Catalaphyllia is also called elegance coral and belongs to the large polyp stony corals. The genus is monotypic, having only one species, Catalaphyllia jardinei. We suppose the name comes from its ability to extremely large tissue expansion in comparison to the much smaller skeleton, which is really surprising. It belongs to the relatives of Euphyllia and similar corals.

The coral Catalaphyllia jardinei has a bad reputation and is sometimes considered difficult to keep, which probably comes from old import experiences from Indonesia, where the quality of care during holding before export often left much to be desired and the animals were not fit. Currently the species may only be imported from Australia, where the quality is much higher and the animals are kept in good conditions like other Australian LPS.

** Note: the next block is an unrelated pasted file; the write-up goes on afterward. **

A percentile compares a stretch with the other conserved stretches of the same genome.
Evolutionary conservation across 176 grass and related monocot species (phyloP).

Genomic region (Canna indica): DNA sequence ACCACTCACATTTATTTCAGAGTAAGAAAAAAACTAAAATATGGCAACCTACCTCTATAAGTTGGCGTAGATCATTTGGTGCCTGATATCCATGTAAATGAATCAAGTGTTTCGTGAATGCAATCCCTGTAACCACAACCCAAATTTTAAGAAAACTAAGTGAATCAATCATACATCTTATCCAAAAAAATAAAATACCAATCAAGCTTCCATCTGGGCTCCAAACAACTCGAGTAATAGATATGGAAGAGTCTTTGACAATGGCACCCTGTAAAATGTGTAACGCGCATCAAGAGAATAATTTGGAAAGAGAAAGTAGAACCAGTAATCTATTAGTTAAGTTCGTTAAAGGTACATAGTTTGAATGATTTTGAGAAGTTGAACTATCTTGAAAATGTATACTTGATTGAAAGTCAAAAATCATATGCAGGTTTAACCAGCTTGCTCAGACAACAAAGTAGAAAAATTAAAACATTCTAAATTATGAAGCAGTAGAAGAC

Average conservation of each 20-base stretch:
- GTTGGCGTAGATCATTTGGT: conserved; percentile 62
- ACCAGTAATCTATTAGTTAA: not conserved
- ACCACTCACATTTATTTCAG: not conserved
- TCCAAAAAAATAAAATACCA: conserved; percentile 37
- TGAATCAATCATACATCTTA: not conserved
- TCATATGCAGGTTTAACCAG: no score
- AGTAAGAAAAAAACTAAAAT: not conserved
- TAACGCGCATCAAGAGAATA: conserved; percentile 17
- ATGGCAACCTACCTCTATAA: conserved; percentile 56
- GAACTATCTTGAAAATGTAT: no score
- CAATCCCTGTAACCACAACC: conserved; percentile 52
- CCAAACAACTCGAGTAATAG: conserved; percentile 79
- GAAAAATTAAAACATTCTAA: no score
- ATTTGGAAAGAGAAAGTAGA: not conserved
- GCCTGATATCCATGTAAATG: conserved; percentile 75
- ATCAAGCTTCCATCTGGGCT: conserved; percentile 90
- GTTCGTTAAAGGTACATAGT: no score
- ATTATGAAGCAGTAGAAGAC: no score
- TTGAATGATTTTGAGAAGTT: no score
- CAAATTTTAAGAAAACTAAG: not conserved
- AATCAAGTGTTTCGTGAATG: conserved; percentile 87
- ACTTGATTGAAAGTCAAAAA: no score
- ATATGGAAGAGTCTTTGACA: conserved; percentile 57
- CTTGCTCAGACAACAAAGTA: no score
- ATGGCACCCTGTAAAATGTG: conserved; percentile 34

Catalaphyllia jardinei has a powerful sring, so that even for humans caution is advised on thin-skinned areas and wounds. Since they expand their tissue widely, they should be placed further from other corals. They like low light and medium strong current, and tolerate higher nutrient levels. They can also be fed selectively, especially if they currently sting strong and feel "sticky". They are sensitive to low KH.

Most Catalaphyllia are basically green. More rarely, neon yellow-green specimens occur, and more rarely purple or reddish colorations. The tentacle tips are most variable - these come in gray, pink, blue and very rarely yellow, the latter mainly from Western Australia. White tips can appear slightly pink due to the contrast to the green tissue, so you have to look closely to see if they are actually pink - and to make matters worse, these gray tips are also sometimes referred to as "pink" by suppliers.

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